“burden”; it is the gift that my years of training have granted me. Dentists have long tipped the balance towards what is beneficial to themselves, resulting in a national epidemic of untreated chronic pain and disdain for the profession. As I establish my own Lambaréné in the Tenderloin, I intend to tip that balance towards what I believe to be just.
My thanks to Dale, Melody, my project partner Bright, and the Schweitzer Fellowship cohort for a fantastic year of service learning. I am grateful for the interdisciplinary perspectives I heard and the diverse projects I saw unfold. The inspiration I took from our meetings gave me the motivation to better design projects with my community partner organization. The insights I gleaned developed my mindset of learning humbly from vulnerable populations. And the encouragement I received helped me believe in myself and my work. There is still so much health inequity and suffering in our world. After a year of the Fellowship, having witnessed how empathy, creativity, and direct service can effect change large and small, I feel a calling. I want to keep learning about underserved populations, and I want to make a difference. With the experience and skill sets I now have from the Fellowship, I believe I can create an impact on community health.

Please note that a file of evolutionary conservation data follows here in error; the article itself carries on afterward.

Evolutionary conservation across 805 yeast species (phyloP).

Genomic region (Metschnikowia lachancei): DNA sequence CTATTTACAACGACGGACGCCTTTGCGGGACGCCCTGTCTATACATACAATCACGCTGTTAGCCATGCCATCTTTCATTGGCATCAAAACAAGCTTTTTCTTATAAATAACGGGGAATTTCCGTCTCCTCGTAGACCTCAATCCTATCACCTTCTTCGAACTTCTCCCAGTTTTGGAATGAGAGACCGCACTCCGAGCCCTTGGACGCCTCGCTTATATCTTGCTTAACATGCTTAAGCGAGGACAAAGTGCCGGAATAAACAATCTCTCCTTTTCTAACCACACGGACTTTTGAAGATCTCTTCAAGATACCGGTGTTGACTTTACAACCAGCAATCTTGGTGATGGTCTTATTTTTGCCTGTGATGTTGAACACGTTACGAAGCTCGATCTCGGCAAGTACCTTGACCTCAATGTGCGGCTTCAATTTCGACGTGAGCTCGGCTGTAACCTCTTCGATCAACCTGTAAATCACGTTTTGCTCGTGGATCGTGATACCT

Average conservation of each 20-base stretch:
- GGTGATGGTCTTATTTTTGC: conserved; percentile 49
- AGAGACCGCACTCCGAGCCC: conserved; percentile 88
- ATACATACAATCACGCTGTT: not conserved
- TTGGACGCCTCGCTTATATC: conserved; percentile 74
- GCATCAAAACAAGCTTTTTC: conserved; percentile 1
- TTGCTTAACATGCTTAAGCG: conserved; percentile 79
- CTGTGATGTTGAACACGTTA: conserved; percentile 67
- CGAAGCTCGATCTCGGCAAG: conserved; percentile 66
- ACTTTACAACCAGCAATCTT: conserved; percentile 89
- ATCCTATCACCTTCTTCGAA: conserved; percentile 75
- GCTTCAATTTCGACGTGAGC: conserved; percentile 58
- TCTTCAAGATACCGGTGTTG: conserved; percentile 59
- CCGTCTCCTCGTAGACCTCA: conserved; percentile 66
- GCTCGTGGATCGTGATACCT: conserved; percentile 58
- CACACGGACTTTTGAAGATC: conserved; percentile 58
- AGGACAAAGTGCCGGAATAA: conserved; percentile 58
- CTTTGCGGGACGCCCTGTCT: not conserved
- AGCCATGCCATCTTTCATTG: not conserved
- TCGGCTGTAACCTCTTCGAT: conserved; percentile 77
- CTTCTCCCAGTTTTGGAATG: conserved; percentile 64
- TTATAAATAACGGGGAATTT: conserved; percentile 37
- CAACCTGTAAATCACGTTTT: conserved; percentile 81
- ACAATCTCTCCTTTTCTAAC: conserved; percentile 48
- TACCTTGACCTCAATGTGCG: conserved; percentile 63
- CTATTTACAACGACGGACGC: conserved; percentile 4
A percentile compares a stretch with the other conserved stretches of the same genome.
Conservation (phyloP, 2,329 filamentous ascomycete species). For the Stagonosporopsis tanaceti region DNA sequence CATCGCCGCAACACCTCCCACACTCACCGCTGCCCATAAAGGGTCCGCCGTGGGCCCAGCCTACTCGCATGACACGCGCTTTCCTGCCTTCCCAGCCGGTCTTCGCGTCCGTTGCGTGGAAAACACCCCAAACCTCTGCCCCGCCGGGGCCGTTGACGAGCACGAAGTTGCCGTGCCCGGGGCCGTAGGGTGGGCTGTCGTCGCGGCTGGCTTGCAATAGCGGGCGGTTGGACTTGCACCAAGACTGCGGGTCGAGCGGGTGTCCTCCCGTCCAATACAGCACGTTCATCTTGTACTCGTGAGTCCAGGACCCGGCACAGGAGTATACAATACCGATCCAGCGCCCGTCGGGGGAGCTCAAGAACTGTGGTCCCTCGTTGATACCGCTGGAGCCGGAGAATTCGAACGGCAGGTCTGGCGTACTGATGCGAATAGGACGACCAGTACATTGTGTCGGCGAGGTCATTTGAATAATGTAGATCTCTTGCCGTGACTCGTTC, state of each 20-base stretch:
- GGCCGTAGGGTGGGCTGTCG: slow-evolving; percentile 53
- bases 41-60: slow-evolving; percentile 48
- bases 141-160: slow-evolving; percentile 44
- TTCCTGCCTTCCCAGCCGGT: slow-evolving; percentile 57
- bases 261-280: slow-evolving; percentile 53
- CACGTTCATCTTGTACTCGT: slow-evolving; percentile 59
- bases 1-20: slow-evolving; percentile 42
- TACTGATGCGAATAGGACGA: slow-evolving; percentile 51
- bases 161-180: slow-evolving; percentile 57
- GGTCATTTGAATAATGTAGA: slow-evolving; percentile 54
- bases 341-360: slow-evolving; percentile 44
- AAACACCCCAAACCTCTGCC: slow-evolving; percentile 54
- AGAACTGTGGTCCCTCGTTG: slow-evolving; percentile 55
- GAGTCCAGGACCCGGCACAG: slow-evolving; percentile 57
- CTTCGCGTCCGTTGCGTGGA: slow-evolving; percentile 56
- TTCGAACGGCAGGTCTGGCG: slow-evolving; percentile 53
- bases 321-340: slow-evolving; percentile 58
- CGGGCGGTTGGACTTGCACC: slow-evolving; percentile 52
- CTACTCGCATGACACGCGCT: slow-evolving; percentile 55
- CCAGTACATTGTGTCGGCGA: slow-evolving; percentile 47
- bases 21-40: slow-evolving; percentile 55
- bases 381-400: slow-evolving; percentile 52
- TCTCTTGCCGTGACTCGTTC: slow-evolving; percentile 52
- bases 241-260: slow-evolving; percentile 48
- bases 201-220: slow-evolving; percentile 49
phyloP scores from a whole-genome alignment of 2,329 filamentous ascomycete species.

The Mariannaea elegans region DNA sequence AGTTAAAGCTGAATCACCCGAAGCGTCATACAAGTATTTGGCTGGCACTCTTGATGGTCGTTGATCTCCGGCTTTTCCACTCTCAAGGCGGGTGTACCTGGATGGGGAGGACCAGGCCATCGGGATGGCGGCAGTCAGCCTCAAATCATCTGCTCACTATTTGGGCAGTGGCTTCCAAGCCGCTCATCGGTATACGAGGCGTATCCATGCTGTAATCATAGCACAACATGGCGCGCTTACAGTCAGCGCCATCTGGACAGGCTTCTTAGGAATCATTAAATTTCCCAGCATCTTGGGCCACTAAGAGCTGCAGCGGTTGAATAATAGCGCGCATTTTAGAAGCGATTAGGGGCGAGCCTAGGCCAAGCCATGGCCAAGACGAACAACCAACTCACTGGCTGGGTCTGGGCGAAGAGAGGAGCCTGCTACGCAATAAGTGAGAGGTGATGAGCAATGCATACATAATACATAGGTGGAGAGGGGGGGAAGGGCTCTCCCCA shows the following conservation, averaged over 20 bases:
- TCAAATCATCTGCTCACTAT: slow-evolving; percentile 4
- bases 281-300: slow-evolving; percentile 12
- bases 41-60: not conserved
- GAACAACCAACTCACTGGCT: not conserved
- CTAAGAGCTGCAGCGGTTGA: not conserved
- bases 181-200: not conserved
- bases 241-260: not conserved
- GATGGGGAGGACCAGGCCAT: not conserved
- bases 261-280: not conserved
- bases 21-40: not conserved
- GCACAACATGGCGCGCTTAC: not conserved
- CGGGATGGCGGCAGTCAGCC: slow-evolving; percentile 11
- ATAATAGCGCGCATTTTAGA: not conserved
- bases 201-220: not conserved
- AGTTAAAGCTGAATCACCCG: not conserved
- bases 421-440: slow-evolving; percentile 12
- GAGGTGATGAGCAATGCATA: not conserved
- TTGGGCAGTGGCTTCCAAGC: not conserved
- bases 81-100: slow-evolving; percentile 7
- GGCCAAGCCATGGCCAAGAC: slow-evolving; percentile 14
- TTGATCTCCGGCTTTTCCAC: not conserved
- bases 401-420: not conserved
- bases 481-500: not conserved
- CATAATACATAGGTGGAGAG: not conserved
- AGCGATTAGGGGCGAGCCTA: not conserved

I applied to the Schweitzer Fellowship seeking a space to transform my energy and passions into a tangible program that would benefit my personal communities. Throughout the year, I had an opportunity to learn from engaged community organizers and activists, both at my project site and within my cohort. This Fellowship has supported me in times when I felt alone at my home institution, given me the voice and tools to continue engaging sustainably with my communities, and continually reminded me that trainees across the country are motivated to enact real change. I'm further grateful for the friendship of my incredible project partner Kevin Sun, for helping me grow alongside him, for listening and sharing stories, and for motivating us throughout this entire project process. This year has been about so much more than producing a single community health project - and indeed, I'm struck as always by how much more I learn from my communities than I end up providing. I am excited for the future of the community health advocates being recognized tonight, and I'm forever grateful to them, my mentors, and my community for helping me curate a lifelong passion for service.